Friday

23rd Feb 2018

Column / Brexit Briefing

Beware the pen of an Osborne scorned

  • Osborne’s editorship at the Evening Standard is likely to prove a persistent headache to the PM and her ministers throughout the Brexit negotiations. (Photo: Conservatives/Flickr)

Suddenly the Channel seems a lot wider than the 30 miles (50km) between Dover and Calais.

UK prime minister Theresa May’s attempt to wrap herself in the Union Jack by accusing EU officials and the “continental media” of interfering in the Brexit election campaign on Wednesday (3 May), was straight out of the Donald Trump playbook.

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The fallout from the "Dinnergate" leaks - which May’s officials blame on Juncker’s chief of staff, Martin Selmayr - have prompted a fresh round of Brexit posturing by the prime minister, and criticism from her domestic opponents.

Picking a fight with Europe (particularly Brussels) seldom fails to give a British government a short-term boost in opinion polls, not that May – with her 20 percent lead over Labour – needs one.

It also makes a headline-writer’s job much easier.

One newspaperman who enjoyed "Dinnergate" more than most was George Osborne, the former UK chancellor of the exchequer, spending his first week editing the London Evening Standard, one of the UK’s biggest titles.

Having watched his political prospects disappear last summer after Theresa May used one of her first acts as prime minister to fire him, Osborne will leave parliament at the June 8 election.

"Brussels twists knife on Brexit", proclaimed Osborne’s first edition, seen by London’s early commuters on Tuesday (2 May), although a later version toned this down to "UK hits back at Brussels leaks".

An unlikely editor

There were, however, no changes to Osborne’s first editorial, which describes Brexit as "a historic mistake", before adding that "the country should prepare for more tough days ahead as reality bites".

Theresa May’s election campaign "amounts to no more than a slogan", it concluded.

Osborne makes an unlikely editor, although a little-known fact is that he started his working life as a freelancer with the right-wing Daily Telegraph in the early 1990s before joining the Conservative party rat-race.

After becoming an MP in 2001, his career path was then bound to that of friend and fellow party official turned politician, David Cameron.

At 45, Osborne is still young enough to have a second political career and, ever the strategist, is unlikely to have completely given up on one day taking May’s job.

For the moment, editing the Standard guarantees him a public profile, and advising investment firm BlackRock for £650,000 a year (€800,000) gives him a more than healthy income.

If day one is anything to go by, May should fear the pen of a former chancellor scorned, particularly its remarks about "how unrealistic were the claims made about the strength of Britain's hand". This kind of talk is tantamount to treason in the current political climate.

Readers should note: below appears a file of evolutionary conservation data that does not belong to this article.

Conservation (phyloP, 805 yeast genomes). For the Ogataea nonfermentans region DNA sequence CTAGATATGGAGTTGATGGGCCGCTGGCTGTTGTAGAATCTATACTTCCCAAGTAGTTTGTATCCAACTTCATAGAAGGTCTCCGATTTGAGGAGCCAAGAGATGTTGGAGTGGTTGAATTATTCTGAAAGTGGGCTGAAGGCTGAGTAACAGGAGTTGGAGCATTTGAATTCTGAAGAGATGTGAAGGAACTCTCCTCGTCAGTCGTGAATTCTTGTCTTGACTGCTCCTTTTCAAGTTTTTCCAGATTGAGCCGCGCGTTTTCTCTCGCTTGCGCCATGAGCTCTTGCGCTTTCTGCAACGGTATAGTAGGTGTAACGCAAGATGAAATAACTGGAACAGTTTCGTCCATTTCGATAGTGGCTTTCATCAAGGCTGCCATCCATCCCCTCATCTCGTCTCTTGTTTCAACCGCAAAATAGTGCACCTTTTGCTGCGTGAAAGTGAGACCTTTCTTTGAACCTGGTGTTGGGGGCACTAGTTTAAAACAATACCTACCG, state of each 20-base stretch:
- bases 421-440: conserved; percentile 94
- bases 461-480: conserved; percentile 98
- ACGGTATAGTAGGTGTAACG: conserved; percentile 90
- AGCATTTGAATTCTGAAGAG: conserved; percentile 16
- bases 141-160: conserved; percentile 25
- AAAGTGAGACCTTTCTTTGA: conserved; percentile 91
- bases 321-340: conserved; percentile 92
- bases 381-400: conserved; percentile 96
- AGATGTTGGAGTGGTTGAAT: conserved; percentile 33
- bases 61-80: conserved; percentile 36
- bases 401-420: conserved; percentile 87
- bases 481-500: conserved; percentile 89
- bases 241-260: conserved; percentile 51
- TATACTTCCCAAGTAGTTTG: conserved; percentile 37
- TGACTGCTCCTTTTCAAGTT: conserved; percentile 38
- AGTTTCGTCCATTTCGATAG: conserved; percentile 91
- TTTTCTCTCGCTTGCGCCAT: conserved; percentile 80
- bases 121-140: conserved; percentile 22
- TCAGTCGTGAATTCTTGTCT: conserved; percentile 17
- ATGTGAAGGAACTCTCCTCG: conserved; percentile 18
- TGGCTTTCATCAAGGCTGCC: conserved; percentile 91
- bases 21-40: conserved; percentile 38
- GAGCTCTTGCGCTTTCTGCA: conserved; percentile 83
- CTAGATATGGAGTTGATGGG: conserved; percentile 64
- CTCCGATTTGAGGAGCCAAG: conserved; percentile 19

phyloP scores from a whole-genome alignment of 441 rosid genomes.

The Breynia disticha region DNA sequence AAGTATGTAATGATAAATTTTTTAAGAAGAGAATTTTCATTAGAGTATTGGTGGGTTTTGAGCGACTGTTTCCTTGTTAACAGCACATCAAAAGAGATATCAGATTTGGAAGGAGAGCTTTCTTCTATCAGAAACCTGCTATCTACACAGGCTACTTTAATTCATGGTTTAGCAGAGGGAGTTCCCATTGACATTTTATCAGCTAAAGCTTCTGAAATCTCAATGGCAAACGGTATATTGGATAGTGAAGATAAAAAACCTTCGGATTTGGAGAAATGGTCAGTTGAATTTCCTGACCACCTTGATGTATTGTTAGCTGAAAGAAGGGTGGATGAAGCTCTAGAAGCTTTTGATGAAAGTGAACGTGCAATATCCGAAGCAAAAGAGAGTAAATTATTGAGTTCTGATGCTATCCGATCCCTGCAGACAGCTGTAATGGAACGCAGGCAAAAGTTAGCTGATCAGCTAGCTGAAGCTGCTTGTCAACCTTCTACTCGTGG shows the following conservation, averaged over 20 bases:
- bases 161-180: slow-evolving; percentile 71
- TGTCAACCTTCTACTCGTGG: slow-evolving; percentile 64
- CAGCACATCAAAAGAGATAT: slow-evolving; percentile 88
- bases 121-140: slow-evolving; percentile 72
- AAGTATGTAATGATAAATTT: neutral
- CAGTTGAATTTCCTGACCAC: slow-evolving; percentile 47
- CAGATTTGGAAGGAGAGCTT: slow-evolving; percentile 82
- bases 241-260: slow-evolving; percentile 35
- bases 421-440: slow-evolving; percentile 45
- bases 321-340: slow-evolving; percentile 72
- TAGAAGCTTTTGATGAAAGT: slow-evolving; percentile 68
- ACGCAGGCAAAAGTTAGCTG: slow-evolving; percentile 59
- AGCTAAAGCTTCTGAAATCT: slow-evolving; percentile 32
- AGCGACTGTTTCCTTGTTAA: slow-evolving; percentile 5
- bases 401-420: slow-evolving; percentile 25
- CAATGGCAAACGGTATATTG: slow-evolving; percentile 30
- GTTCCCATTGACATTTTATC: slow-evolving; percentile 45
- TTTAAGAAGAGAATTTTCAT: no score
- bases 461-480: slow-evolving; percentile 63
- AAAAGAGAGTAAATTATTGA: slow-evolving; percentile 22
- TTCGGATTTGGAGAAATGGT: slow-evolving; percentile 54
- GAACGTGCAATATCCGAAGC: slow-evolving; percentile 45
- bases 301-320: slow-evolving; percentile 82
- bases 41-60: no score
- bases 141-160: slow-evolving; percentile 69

The Standard has consistently supported Conservative candidates and governments over the past decade, but Osborne’s editorship is likely to prove a persistent headache to the PM and her ministers throughout the Brexit negotiations.

The City of London’s financial services sector will be among the first to lose if a new trading arrangement between the UK and EU cannot be brokered by 2019.

Part of the election’s value to May is the strength over her party, particularly its Remain-supporting MPs, that a larger majority would bring. The prime minister would have been delighted when Osborne chose life outside parliament.

Hole in the head

Tuesday’s headlines will have changed that. The prospect of reading daily critiques of her negotiating strategy, penned by a man she sacked less than a year ago, will be about as welcome as a hole in the head.

Politicians usually overestimate the importance of news media in shaping public opinion. On UK-EU relations, however, the evidence is compelling.

Thirty years of stories about bent bananas, standard EU-sized condoms, and banning prawn cocktail crisps – the latter fib being the creation of now foreign secretary Boris Johnson when he was a Telegraph correspondent – has conditioned the British public into accepting that "barmy Brussels bureaucrats" are capable of any evil.

A news daily with a large readership that is prepared to challenge this narrative is long overdue. With a circulation of 850,000 in a wealthy and multi-cultural city, the Standard is better placed than most.

Osborne’s Standard has promised to "argue for a Britain that doesn't retreat within itself but remains engaged in Europe and the world".

That outlook seems a world away right now. If George Osborne wants to be remembered for more than being David Cameron’s chief lieutenant, restoring Britain’s liberal internationalism from a flicker to a flame would be a legacy worth having.

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